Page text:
Carapace: The integument is thin, reflective, and minutely punctuate. The rostrum is almost distally curved, and is perceptibly elevated above the horizontal in the distal half, with a sharply pointed tip. It reaches one-third to three-quarters the length of the second peduncular article of the antennule. The rostrum length measures one-quarter to one-third the carapace length. The dorsal margin is raised into a thin serrate crest containing 9–12 teeth (with 4–6 teeth on the carapace proper) of decreasing strength towards the distal end. About two-thirds of the length of the crest is continued onto the carapace, with a posterior-most tooth arising from two-thirds of the carapace length. The base of the rostrum deflects from the dorsal line of the carapace at ca. 15°. The ventral margin is less prominent and is armed with 2–6 subterminal teeth. The rostral tooth formulas (dorsal/ventral) from collected specimens are 12/6, 10/2, 10/4, 10/4, 10/2, 10/3, 9/4,10/4, 11/4, and 9/6. The lateral carina is broadened proximally and is confluent with the orbital margin. The carapace has a distinct acuminate antennal spine, and there is a pterygostomian that is acuminate and prominent. A prominent antennal carina curves posteroventrally to intersect obliquely with a carina that extends from the pterygostomial spine at about the mid-length of the carapace. An associated groove continues indistinctly posterior.
Abdomen: The abdomen of both the male and female are broadly arched dorsally, with the narrowest part of sixth somite about one-half the width of first somite. The fourth somite is drawn posterolaterally into an acuminate spine, and is flanked dorsally by 0–4 much more slender and smaller spines. The posterolateral corner of the fifth pleuron is acuminate and has 2–4 spines dorsally that are analogous to those on the fourth somite. The sixth somite has a mid-dorsal length about 1.5–1.8 times that of the fifth somite, and is 1.2–1.8 times as long as wide, and has a smaller acute posterolateral spine. Only the fifth somite has a strong, posteriorly directed spine on the sternite.
Telson: The telson is elongate and subrectangular. It has a length of ca. 2.4–2.9 times its anterior width, 2.9–3.3 times posterior width, and is about 1.4–1.8 times the length of sixth somite (not including the posterior spines). The telson is armed with 7 pairs of dorsolateral spines that are nearly uniform in size. The anterior-most pair are slightly smaller than the 6 posterior-most pairs. The posterior margin is concave with a distinct notch that has a depth of 0.1–0.2 times the posterior width of the telson. The posterior margin of telson has 6–10 pairs of spines on each side of the notch, which can be unequally paired. Sample telson spine formulas from several specimens are 7/8, 6/6, 8/10, 6/6, 7/7, 6/6, and 7/6 on left and right sides of the notch, respectively. The telson overreaches the posterior margin of the uropods.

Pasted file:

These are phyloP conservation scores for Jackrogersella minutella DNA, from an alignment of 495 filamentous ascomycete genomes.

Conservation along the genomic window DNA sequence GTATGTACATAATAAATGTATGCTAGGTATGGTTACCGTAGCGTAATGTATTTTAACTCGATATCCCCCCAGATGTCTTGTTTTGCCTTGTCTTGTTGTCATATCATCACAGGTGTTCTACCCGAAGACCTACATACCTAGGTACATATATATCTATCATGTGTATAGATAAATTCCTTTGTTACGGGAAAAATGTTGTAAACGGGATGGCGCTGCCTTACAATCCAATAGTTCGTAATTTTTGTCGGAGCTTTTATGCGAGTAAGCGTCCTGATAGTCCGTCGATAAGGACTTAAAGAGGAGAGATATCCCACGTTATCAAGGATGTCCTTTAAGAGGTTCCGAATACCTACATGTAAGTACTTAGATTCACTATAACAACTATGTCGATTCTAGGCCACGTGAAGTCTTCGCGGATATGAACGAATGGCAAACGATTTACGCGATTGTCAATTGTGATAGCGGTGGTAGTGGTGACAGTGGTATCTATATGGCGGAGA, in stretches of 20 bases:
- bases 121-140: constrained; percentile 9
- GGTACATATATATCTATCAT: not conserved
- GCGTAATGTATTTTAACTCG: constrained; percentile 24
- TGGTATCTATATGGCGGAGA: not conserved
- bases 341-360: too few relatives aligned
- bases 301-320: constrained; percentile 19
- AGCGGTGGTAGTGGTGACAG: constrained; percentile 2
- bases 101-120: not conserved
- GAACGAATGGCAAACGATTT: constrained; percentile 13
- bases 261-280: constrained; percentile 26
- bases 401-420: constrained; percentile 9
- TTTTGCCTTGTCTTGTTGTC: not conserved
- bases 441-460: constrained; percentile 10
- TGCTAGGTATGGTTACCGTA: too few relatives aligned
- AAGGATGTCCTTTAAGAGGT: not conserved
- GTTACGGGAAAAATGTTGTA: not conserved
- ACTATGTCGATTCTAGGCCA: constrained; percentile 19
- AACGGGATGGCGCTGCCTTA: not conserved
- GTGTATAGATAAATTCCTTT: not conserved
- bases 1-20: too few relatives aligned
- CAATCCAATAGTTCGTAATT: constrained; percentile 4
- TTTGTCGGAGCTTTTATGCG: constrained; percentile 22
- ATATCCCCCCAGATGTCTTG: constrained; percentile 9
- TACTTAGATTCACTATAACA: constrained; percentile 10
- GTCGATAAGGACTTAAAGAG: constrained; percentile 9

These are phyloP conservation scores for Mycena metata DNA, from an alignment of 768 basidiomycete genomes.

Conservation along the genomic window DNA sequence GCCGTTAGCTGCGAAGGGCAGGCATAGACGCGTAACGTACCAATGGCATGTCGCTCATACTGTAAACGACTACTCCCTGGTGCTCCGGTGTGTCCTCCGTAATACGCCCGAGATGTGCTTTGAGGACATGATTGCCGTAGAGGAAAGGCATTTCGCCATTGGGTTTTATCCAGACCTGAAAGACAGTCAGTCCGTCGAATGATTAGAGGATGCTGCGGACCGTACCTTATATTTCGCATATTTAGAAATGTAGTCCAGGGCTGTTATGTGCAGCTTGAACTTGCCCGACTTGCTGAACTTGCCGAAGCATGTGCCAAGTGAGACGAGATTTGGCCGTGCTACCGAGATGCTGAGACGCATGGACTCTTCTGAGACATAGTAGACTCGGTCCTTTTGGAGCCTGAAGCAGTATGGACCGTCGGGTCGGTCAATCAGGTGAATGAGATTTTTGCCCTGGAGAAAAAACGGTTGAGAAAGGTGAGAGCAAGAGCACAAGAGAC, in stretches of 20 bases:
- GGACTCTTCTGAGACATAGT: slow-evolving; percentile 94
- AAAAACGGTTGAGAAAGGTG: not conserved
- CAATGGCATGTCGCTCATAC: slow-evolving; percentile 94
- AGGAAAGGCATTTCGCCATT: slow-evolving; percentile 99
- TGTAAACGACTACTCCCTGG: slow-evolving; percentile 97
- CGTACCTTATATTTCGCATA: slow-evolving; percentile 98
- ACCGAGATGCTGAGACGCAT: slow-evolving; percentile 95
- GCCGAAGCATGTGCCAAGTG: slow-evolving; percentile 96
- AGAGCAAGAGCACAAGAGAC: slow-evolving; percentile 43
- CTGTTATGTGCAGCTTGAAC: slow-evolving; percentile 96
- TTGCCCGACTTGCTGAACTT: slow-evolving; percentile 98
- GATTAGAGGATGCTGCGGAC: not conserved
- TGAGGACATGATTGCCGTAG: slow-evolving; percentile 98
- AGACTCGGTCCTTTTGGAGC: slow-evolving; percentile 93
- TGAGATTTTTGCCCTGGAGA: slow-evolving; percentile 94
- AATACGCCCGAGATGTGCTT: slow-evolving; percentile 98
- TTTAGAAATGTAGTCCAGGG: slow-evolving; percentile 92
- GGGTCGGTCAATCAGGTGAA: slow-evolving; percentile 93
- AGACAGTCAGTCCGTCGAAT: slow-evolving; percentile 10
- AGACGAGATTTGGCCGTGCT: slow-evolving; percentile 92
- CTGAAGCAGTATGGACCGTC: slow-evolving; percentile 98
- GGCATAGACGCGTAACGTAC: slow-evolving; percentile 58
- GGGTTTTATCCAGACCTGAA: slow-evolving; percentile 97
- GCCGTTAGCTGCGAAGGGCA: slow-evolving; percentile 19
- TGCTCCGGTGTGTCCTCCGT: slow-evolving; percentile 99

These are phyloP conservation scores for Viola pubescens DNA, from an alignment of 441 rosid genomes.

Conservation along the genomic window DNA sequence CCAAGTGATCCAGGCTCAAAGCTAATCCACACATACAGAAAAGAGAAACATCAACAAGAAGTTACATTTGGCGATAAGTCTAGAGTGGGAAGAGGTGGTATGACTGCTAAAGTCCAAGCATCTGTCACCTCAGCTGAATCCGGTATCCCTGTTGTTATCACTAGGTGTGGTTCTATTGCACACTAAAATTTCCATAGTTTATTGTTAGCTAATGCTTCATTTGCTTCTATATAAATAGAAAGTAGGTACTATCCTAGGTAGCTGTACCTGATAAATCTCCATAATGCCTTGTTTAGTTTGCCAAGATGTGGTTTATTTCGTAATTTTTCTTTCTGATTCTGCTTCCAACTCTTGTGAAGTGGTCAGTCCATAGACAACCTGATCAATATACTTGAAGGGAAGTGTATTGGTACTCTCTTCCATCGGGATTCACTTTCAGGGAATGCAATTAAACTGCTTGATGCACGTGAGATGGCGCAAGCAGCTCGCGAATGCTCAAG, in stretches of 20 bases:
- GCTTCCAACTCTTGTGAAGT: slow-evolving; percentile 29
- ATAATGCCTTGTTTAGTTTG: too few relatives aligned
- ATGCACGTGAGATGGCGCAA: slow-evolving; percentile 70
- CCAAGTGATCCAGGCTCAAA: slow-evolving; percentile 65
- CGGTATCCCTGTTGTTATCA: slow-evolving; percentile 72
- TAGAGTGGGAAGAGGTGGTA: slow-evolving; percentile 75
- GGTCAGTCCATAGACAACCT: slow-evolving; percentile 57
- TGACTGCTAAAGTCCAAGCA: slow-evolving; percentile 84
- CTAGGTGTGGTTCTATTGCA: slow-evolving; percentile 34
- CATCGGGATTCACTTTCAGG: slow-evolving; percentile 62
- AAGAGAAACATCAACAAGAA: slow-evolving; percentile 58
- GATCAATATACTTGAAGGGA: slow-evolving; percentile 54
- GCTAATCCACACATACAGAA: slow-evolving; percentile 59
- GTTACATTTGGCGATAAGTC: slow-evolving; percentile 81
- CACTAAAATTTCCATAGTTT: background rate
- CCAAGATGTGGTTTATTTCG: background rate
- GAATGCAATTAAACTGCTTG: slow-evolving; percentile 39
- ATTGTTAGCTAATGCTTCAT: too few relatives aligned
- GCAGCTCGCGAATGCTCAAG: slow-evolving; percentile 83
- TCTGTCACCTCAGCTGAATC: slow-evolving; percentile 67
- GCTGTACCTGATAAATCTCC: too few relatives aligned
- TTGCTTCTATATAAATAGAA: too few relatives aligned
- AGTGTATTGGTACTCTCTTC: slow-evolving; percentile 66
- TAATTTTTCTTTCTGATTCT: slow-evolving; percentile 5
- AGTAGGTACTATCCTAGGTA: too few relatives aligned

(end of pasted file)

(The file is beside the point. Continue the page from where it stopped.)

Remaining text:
Eyes: The eyes have a cornea that is imperfectly developed and unfaceted, though it is diffusively pigmented in adults (no juveniles were analyzed), and an internal facet-like pattern is evident. The cornea is ovate in outline though fused to each other mesially, and each with a small upturned spine on the anterodorsal surface.
Antennae: The antennular peduncle reaches the distal margin of the antennal scale. The first article measures 1.1–1.5 times the length of second, and about 1.9–2.3 times the length of third (all measured on the ventral margin). The stylocerite is well separated from the peduncle, and has a tapering to slender elongate tip that variably reaching as far as three-quarters to the full length of the second article. The basal article has a dorsolateral margin that extends into a strong lateral spine that reaches half the length of second article and that is closely appressed to the second article. There is a small distal spine ventrally, but no obvious distomesial spine. The second article is shorter but has a stronger mesiodistal spine. The dorsolateral and ventromesial flagella are approximately equal in length, measuring about the same length as the carapace. The flagella are thickened in the basal half. The antennal scale has a length 1.6–2.3 times its width. There is a strong distolateral tooth that falls short of the broadly rounded distal margin of the blade.
Mandible: The mandibles are similar, having a 2-segmented palp, a distal segment with long setae on the lateral margin, and a proximal segment with 4 long, plumose setae on the distolateral margin. The incisor process has an upper portion that bears 1 blunt tooth, whilst the lower portion projects further than upper, with 8 sharp teeth. The process distinct from the incisor process, separated from it by a deep notch, and having a rounded tip that lacks minute setae.
First maxilla: The proximal endite is oval, curving anteriorly (dished anteriorly) and bears numerous distal marginal setae that are densest around the narrow anteromesial tip. The proximal endite armed with teeth on the distolateral margin. The distal endite has a broad base, and the distal margin curves anteriorly. It is not armed with teeth, but there are numerous setae on the proximal margin and the posterior surface, with longer plumose setae placed regularly around the distal tip and the lateral margin of the endite. The palp has a round tip and mesial, subterminal notch that does not have setae.
Second maxilla: The endites are dished anteriorly, and are densely setose distally on the margins and submarginally. The proximal endite consists of 2 lobes, with distal lobe having a small, setose protrusion on the anterior margin. The distal endite is spatulate in the posterior view, with a uniform row of small setae along the lateral margin. The palp is straight with a short row of small, plumose setae on the lateral margin, and with an unarmed tip. The scaphognathite is almost rounded anteriorly, and is fringed with long plumose setae anteriorly. There are shorter plumose setae on the mesial and lateral margins, that narrow to acuminate. The posterior lobe is armed around the tip and the mesial margin with a series of very long, strong setae. There is a row of small setae proximally on the mesial margin.